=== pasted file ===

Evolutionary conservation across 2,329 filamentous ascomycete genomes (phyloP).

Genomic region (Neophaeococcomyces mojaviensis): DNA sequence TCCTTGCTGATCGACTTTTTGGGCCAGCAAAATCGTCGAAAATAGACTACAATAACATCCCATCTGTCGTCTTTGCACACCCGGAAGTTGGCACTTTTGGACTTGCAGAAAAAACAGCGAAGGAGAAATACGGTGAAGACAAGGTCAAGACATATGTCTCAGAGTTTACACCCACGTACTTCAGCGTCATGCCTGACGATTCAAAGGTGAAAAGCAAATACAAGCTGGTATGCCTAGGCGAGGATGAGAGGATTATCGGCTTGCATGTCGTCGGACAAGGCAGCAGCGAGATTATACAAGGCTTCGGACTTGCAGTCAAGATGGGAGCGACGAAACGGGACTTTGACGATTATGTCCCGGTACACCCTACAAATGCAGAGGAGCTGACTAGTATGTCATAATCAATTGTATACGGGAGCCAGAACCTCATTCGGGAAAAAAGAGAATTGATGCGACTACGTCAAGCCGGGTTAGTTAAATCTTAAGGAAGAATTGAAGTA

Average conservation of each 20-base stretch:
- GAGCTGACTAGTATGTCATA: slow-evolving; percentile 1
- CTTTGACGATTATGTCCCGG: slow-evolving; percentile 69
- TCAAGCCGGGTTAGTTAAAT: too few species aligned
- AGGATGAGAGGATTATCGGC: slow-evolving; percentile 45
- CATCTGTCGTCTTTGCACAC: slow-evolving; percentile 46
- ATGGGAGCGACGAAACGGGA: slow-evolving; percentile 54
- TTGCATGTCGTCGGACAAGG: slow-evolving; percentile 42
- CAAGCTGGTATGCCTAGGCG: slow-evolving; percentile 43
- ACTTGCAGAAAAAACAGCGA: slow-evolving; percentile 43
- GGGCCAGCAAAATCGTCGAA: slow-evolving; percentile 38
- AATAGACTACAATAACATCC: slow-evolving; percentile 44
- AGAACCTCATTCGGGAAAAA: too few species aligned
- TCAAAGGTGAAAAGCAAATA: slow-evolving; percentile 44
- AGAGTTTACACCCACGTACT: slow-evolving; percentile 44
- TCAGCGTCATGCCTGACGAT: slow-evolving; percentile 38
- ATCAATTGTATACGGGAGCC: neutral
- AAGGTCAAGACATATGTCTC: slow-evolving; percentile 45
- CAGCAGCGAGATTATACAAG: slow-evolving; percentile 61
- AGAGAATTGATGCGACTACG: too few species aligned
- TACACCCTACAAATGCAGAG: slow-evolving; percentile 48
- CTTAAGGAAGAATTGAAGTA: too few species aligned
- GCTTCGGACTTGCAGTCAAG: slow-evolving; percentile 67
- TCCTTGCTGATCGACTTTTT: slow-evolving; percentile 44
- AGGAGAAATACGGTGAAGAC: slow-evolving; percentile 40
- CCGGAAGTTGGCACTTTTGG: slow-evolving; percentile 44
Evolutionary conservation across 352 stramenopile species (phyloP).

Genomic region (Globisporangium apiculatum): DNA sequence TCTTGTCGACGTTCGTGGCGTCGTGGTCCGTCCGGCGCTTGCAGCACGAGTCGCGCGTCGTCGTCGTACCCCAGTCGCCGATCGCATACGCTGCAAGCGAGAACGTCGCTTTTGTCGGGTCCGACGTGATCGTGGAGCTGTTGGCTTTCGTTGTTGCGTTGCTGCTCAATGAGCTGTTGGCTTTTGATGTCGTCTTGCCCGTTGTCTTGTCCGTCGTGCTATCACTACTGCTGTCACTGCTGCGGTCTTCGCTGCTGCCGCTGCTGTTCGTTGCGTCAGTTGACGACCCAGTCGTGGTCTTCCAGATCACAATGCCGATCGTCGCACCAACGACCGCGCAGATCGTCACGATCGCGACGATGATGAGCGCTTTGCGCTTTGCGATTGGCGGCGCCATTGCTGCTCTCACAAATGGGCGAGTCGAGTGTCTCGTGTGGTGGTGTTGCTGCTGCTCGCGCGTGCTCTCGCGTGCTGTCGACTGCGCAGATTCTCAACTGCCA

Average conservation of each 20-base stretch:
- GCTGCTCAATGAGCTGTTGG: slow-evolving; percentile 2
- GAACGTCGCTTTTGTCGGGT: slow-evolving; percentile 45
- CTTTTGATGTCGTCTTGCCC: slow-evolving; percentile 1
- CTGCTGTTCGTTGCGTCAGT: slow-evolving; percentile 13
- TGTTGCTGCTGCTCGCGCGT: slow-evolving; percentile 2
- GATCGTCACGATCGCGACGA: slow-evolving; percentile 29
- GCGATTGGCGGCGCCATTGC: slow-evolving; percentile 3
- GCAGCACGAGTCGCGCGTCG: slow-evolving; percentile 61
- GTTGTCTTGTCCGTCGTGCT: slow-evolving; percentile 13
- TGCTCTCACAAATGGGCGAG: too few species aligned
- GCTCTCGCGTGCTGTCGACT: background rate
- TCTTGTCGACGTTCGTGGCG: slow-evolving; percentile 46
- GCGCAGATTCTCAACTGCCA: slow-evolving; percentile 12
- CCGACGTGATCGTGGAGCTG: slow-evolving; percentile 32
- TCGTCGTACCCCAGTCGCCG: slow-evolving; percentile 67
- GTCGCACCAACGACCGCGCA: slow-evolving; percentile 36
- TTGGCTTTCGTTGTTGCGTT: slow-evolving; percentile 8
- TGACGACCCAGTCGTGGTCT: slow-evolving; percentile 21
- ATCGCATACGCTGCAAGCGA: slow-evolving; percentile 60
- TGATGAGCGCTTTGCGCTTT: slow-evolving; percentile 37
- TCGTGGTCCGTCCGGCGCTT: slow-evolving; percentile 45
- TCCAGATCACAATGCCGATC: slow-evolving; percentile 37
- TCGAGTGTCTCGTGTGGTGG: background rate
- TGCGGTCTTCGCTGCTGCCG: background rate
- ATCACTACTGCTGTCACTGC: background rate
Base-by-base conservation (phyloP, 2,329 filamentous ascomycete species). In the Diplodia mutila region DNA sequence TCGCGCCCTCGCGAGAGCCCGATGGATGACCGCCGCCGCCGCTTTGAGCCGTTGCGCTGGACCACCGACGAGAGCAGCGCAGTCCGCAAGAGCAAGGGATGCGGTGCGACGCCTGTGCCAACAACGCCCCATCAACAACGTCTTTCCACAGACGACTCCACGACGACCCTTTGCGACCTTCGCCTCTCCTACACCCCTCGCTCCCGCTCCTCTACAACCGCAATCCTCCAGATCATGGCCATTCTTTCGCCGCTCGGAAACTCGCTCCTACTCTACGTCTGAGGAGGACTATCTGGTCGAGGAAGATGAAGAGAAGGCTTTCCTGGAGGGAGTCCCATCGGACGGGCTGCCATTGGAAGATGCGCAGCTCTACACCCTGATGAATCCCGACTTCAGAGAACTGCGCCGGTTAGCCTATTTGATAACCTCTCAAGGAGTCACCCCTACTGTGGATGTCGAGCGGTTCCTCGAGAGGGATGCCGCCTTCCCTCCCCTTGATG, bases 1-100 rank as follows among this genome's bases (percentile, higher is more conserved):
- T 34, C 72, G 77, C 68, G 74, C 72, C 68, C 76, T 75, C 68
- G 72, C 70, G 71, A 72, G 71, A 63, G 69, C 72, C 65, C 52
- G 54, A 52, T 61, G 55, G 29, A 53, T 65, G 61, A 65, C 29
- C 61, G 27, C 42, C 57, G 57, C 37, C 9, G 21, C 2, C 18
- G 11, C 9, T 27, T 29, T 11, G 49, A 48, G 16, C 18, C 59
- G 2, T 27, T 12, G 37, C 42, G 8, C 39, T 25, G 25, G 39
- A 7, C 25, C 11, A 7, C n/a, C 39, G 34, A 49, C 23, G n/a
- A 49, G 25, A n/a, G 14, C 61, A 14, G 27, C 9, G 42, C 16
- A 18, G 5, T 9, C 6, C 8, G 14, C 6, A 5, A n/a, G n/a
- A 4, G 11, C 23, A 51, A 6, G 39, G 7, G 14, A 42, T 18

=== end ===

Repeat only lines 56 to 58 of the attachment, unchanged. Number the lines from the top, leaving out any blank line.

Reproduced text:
- ATCACTACTGCTGTCACTGC: background rate
Base-by-base conservation (phyloP, 2,329 filamentous ascomycete species). In the Diplodia mutila region DNA sequence TCGCGCCCTCGCGAGAGCCCGATGGATGACCGCCGCCGCCGCTTTGAGCCGTTGCGCTGGACCACCGACGAGAGCAGCGCAGTCCGCAAGAGCAAGGGATGCGGTGCGACGCCTGTGCCAACAACGCCCCATCAACAACGTCTTTCCACAGACGACTCCACGACGACCCTTTGCGACCTTCGCCTCTCCTACACCCCTCGCTCCCGCTCCTCTACAACCGCAATCCTCCAGATCATGGCCATTCTTTCGCCGCTCGGAAACTCGCTCCTACTCTACGTCTGAGGAGGACTATCTGGTCGAGGAAGATGAAGAGAAGGCTTTCCTGGAGGGAGTCCCATCGGACGGGCTGCCATTGGAAGATGCGCAGCTCTACACCCTGATGAATCCCGACTTCAGAGAACTGCGCCGGTTAGCCTATTTGATAACCTCTCAAGGAGTCACCCCTACTGTGGATGTCGAGCGGTTCCTCGAGAGGGATGCCGCCTTCCCTCCCCTTGATG, bases 1-100 rank as follows among this genome's bases (percentile, higher is more conserved):
- T 34, C 72, G 77, C 68, G 74, C 72, C 68, C 76, T 75, C 68